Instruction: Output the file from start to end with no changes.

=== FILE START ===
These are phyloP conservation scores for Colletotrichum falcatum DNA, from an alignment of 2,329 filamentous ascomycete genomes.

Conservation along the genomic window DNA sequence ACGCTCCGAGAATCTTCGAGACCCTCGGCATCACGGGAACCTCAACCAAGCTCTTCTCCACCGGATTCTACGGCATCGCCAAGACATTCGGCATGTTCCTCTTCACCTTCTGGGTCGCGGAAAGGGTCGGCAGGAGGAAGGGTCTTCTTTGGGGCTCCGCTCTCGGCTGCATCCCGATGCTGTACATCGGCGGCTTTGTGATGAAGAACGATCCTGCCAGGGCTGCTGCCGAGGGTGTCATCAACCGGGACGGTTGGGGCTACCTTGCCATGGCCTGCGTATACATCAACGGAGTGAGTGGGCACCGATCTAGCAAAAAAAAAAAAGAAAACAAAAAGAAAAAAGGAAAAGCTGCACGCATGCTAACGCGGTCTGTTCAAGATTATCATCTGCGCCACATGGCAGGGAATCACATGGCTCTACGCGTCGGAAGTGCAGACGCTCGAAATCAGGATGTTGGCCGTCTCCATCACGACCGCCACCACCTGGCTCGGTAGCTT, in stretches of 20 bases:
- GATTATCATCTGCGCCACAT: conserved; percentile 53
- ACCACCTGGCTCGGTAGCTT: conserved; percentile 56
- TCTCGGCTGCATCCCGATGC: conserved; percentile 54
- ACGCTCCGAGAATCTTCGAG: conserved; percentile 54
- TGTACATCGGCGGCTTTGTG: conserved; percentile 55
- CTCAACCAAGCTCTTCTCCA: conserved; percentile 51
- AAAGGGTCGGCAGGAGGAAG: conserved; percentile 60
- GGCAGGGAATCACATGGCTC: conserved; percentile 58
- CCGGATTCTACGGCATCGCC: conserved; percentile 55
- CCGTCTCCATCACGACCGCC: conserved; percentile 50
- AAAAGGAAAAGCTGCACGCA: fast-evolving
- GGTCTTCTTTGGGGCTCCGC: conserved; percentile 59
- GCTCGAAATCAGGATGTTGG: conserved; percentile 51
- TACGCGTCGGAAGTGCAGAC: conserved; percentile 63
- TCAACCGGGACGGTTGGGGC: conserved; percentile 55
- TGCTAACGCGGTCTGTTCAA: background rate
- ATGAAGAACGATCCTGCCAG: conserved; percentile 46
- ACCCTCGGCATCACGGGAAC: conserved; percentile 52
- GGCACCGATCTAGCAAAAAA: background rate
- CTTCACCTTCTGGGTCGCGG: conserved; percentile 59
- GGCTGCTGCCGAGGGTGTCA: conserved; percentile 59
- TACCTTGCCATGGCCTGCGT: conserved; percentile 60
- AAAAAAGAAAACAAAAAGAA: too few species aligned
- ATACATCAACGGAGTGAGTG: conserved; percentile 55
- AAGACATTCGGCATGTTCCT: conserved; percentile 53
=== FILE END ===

These are phyloP conservation scores for Colletotrichum falcatum DNA, from an alignment of 2,329 filamentous ascomycete genomes.

Conservation along the genomic window DNA sequence ACGCTCCGAGAATCTTCGAGACCCTCGGCATCACGGGAACCTCAACCAAGCTCTTCTCCACCGGATTCTACGGCATCGCCAAGACATTCGGCATGTTCCTCTTCACCTTCTGGGTCGCGGAAAGGGTCGGCAGGAGGAAGGGTCTTCTTTGGGGCTCCGCTCTCGGCTGCATCCCGATGCTGTACATCGGCGGCTTTGTGATGAAGAACGATCCTGCCAGGGCTGCTGCCGAGGGTGTCATCAACCGGGACGGTTGGGGCTACCTTGCCATGGCCTGCGTATACATCAACGGAGTGAGTGGGCACCGATCTAGCAAAAAAAAAAAAGAAAACAAAAAGAAAAAAGGAAAAGCTGCACGCATGCTAACGCGGTCTGTTCAAGATTATCATCTGCGCCACATGGCAGGGAATCACATGGCTCTACGCGTCGGAAGTGCAGACGCTCGAAATCAGGATGTTGGCCGTCTCCATCACGACCGCCACCACCTGGCTCGGTAGCTT, in stretches of 20 bases:
- GATTATCATCTGCGCCACAT: conserved; percentile 53
- ACCACCTGGCTCGGTAGCTT: conserved; percentile 56
- TCTCGGCTGCATCCCGATGC: conserved; percentile 54
- ACGCTCCGAGAATCTTCGAG: conserved; percentile 54
- TGTACATCGGCGGCTTTGTG: conserved; percentile 55
- CTCAACCAAGCTCTTCTCCA: conserved; percentile 51
- AAAGGGTCGGCAGGAGGAAG: conserved; percentile 60
- GGCAGGGAATCACATGGCTC: conserved; percentile 58
- CCGGATTCTACGGCATCGCC: conserved; percentile 55
- CCGTCTCCATCACGACCGCC: conserved; percentile 50
- AAAAGGAAAAGCTGCACGCA: fast-evolving
- GGTCTTCTTTGGGGCTCCGC: conserved; percentile 59
- GCTCGAAATCAGGATGTTGG: conserved; percentile 51
- TACGCGTCGGAAGTGCAGAC: conserved; percentile 63
- TCAACCGGGACGGTTGGGGC: conserved; percentile 55
- TGCTAACGCGGTCTGTTCAA: background rate
- ATGAAGAACGATCCTGCCAG: conserved; percentile 46
- ACCCTCGGCATCACGGGAAC: conserved; percentile 52
- GGCACCGATCTAGCAAAAAA: background rate
- CTTCACCTTCTGGGTCGCGG: conserved; percentile 59
- GGCTGCTGCCGAGGGTGTCA: conserved; percentile 59
- TACCTTGCCATGGCCTGCGT: conserved; percentile 60
- AAAAAAGAAAACAAAAAGAA: too few species aligned
- ATACATCAACGGAGTGAGTG: conserved; percentile 55
- AAGACATTCGGCATGTTCCT: conserved; percentile 53